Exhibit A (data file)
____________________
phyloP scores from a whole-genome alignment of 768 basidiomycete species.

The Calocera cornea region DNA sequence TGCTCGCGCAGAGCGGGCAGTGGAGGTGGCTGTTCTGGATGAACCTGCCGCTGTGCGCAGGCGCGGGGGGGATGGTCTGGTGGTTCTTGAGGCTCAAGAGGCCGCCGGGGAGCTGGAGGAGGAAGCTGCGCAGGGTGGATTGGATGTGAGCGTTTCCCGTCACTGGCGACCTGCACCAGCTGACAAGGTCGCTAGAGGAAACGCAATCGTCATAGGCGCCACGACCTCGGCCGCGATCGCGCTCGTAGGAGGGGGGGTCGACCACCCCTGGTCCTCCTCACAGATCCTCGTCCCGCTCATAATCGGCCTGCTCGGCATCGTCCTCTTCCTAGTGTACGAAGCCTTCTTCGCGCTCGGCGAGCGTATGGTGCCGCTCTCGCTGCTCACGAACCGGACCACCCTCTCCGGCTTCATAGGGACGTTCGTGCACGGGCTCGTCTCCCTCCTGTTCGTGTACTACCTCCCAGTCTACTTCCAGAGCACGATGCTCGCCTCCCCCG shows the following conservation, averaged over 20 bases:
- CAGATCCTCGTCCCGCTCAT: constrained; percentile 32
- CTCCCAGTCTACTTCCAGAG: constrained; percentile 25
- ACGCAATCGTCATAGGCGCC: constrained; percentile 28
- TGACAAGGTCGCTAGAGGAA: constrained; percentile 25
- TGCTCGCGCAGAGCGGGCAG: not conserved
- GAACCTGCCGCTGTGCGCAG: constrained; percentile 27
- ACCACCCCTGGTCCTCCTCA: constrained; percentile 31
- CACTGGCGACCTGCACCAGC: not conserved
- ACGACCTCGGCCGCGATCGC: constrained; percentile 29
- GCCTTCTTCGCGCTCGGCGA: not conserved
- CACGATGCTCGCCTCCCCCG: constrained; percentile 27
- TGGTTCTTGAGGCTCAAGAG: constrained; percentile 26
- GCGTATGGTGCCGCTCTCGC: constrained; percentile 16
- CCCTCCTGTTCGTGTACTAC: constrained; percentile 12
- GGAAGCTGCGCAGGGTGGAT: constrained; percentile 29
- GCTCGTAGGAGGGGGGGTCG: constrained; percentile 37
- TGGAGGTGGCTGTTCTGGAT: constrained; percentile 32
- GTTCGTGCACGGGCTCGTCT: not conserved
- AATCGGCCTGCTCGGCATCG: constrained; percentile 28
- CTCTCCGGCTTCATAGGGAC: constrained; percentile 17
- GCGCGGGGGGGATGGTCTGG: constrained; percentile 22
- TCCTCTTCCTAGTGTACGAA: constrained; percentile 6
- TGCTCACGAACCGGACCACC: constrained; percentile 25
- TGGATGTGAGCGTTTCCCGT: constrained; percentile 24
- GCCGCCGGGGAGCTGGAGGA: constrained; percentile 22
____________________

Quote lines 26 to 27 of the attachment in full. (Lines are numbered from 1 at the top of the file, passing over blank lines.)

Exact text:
- TGGATGTGAGCGTTTCCCGT: constrained; percentile 24
- GCCGCCGGGGAGCTGGAGGA: constrained; percentile 22